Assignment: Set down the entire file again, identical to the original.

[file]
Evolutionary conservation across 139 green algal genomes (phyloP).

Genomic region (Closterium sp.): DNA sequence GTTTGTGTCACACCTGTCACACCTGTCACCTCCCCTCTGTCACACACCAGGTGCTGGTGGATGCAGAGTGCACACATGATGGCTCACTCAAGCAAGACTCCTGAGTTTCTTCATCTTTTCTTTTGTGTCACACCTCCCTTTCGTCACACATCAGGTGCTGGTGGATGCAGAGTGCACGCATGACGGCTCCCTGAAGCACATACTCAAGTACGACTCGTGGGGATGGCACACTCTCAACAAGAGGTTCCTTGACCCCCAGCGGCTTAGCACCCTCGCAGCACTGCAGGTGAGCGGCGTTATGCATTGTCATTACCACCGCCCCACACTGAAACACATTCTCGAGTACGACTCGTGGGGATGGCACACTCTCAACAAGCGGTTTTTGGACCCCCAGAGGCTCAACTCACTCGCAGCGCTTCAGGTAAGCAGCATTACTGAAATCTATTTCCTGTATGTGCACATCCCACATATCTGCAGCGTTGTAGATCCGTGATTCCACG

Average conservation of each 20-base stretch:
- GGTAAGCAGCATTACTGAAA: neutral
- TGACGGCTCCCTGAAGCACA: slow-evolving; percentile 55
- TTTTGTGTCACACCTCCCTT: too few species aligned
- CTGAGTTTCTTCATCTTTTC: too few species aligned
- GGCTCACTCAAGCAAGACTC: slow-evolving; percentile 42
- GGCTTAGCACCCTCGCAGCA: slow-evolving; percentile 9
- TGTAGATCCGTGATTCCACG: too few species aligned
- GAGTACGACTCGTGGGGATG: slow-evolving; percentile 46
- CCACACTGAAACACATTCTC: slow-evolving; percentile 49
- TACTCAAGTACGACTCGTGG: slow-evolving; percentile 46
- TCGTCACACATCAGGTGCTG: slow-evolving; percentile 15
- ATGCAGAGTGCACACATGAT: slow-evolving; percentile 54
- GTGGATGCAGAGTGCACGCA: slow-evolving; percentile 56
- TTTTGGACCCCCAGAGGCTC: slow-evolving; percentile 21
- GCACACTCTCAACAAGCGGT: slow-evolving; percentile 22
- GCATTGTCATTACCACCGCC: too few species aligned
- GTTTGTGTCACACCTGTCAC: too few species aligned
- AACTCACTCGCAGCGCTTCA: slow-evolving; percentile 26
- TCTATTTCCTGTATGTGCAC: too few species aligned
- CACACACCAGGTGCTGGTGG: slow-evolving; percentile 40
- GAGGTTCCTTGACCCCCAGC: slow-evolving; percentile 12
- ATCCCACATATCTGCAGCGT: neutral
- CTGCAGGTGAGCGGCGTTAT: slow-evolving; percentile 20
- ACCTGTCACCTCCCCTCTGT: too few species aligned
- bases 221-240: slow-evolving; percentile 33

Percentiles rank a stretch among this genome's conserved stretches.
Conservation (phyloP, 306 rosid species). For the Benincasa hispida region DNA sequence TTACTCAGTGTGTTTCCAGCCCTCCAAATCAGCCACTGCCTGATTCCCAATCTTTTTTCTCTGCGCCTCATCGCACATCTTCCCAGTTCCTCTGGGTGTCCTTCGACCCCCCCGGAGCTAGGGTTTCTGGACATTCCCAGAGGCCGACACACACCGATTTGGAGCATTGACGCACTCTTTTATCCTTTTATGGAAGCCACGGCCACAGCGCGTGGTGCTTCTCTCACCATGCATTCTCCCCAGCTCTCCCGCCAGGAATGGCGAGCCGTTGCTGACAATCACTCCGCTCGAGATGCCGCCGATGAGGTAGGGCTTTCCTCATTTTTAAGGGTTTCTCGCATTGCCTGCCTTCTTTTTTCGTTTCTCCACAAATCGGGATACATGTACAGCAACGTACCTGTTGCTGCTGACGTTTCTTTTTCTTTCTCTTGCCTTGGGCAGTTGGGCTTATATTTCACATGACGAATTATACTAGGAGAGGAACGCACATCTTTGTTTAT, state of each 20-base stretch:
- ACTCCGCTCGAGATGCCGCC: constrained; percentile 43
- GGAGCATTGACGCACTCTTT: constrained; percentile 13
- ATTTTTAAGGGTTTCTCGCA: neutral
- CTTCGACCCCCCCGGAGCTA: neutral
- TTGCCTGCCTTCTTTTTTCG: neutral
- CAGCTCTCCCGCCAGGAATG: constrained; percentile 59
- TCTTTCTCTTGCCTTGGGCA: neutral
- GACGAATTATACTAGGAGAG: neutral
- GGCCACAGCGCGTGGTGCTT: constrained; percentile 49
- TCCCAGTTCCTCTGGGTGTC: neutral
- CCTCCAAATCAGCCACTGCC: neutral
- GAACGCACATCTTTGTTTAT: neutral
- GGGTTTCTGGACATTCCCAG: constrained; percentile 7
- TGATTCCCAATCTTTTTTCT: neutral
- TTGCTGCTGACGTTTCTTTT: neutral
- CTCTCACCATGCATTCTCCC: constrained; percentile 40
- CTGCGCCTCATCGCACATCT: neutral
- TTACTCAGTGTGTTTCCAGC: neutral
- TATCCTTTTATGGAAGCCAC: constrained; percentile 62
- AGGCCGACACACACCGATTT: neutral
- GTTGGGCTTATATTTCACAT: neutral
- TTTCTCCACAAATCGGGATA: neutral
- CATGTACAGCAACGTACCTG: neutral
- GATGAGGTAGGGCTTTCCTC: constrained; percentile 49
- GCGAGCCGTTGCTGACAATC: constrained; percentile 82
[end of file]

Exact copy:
Evolutionary conservation across 139 green algal genomes (phyloP).

Genomic region (Closterium sp.): DNA sequence GTTTGTGTCACACCTGTCACACCTGTCACCTCCCCTCTGTCACACACCAGGTGCTGGTGGATGCAGAGTGCACACATGATGGCTCACTCAAGCAAGACTCCTGAGTTTCTTCATCTTTTCTTTTGTGTCACACCTCCCTTTCGTCACACATCAGGTGCTGGTGGATGCAGAGTGCACGCATGACGGCTCCCTGAAGCACATACTCAAGTACGACTCGTGGGGATGGCACACTCTCAACAAGAGGTTCCTTGACCCCCAGCGGCTTAGCACCCTCGCAGCACTGCAGGTGAGCGGCGTTATGCATTGTCATTACCACCGCCCCACACTGAAACACATTCTCGAGTACGACTCGTGGGGATGGCACACTCTCAACAAGCGGTTTTTGGACCCCCAGAGGCTCAACTCACTCGCAGCGCTTCAGGTAAGCAGCATTACTGAAATCTATTTCCTGTATGTGCACATCCCACATATCTGCAGCGTTGTAGATCCGTGATTCCACG

Average conservation of each 20-base stretch:
- GGTAAGCAGCATTACTGAAA: neutral
- TGACGGCTCCCTGAAGCACA: slow-evolving; percentile 55
- TTTTGTGTCACACCTCCCTT: too few species aligned
- CTGAGTTTCTTCATCTTTTC: too few species aligned
- GGCTCACTCAAGCAAGACTC: slow-evolving; percentile 42
- GGCTTAGCACCCTCGCAGCA: slow-evolving; percentile 9
- TGTAGATCCGTGATTCCACG: too few species aligned
- GAGTACGACTCGTGGGGATG: slow-evolving; percentile 46
- CCACACTGAAACACATTCTC: slow-evolving; percentile 49
- TACTCAAGTACGACTCGTGG: slow-evolving; percentile 46
- TCGTCACACATCAGGTGCTG: slow-evolving; percentile 15
- ATGCAGAGTGCACACATGAT: slow-evolving; percentile 54
- GTGGATGCAGAGTGCACGCA: slow-evolving; percentile 56
- TTTTGGACCCCCAGAGGCTC: slow-evolving; percentile 21
- GCACACTCTCAACAAGCGGT: slow-evolving; percentile 22
- GCATTGTCATTACCACCGCC: too few species aligned
- GTTTGTGTCACACCTGTCAC: too few species aligned
- AACTCACTCGCAGCGCTTCA: slow-evolving; percentile 26
- TCTATTTCCTGTATGTGCAC: too few species aligned
- CACACACCAGGTGCTGGTGG: slow-evolving; percentile 40
- GAGGTTCCTTGACCCCCAGC: slow-evolving; percentile 12
- ATCCCACATATCTGCAGCGT: neutral
- CTGCAGGTGAGCGGCGTTAT: slow-evolving; percentile 20
- ACCTGTCACCTCCCCTCTGT: too few species aligned
- bases 221-240: slow-evolving; percentile 33

Percentiles rank a stretch among this genome's conserved stretches.
Conservation (phyloP, 306 rosid species). For the Benincasa hispida region DNA sequence TTACTCAGTGTGTTTCCAGCCCTCCAAATCAGCCACTGCCTGATTCCCAATCTTTTTTCTCTGCGCCTCATCGCACATCTTCCCAGTTCCTCTGGGTGTCCTTCGACCCCCCCGGAGCTAGGGTTTCTGGACATTCCCAGAGGCCGACACACACCGATTTGGAGCATTGACGCACTCTTTTATCCTTTTATGGAAGCCACGGCCACAGCGCGTGGTGCTTCTCTCACCATGCATTCTCCCCAGCTCTCCCGCCAGGAATGGCGAGCCGTTGCTGACAATCACTCCGCTCGAGATGCCGCCGATGAGGTAGGGCTTTCCTCATTTTTAAGGGTTTCTCGCATTGCCTGCCTTCTTTTTTCGTTTCTCCACAAATCGGGATACATGTACAGCAACGTACCTGTTGCTGCTGACGTTTCTTTTTCTTTCTCTTGCCTTGGGCAGTTGGGCTTATATTTCACATGACGAATTATACTAGGAGAGGAACGCACATCTTTGTTTAT, state of each 20-base stretch:
- ACTCCGCTCGAGATGCCGCC: constrained; percentile 43
- GGAGCATTGACGCACTCTTT: constrained; percentile 13
- ATTTTTAAGGGTTTCTCGCA: neutral
- CTTCGACCCCCCCGGAGCTA: neutral
- TTGCCTGCCTTCTTTTTTCG: neutral
- CAGCTCTCCCGCCAGGAATG: constrained; percentile 59
- TCTTTCTCTTGCCTTGGGCA: neutral
- GACGAATTATACTAGGAGAG: neutral
- GGCCACAGCGCGTGGTGCTT: constrained; percentile 49
- TCCCAGTTCCTCTGGGTGTC: neutral
- CCTCCAAATCAGCCACTGCC: neutral
- GAACGCACATCTTTGTTTAT: neutral
- GGGTTTCTGGACATTCCCAG: constrained; percentile 7
- TGATTCCCAATCTTTTTTCT: neutral
- TTGCTGCTGACGTTTCTTTT: neutral
- CTCTCACCATGCATTCTCCC: constrained; percentile 40
- CTGCGCCTCATCGCACATCT: neutral
- TTACTCAGTGTGTTTCCAGC: neutral
- TATCCTTTTATGGAAGCCAC: constrained; percentile 62
- AGGCCGACACACACCGATTT: neutral
- GTTGGGCTTATATTTCACAT: neutral
- TTTCTCCACAAATCGGGATA: neutral
- CATGTACAGCAACGTACCTG: neutral
- GATGAGGTAGGGCTTTCCTC: constrained; percentile 49
- GCGAGCCGTTGCTGACAATC: constrained; percentile 82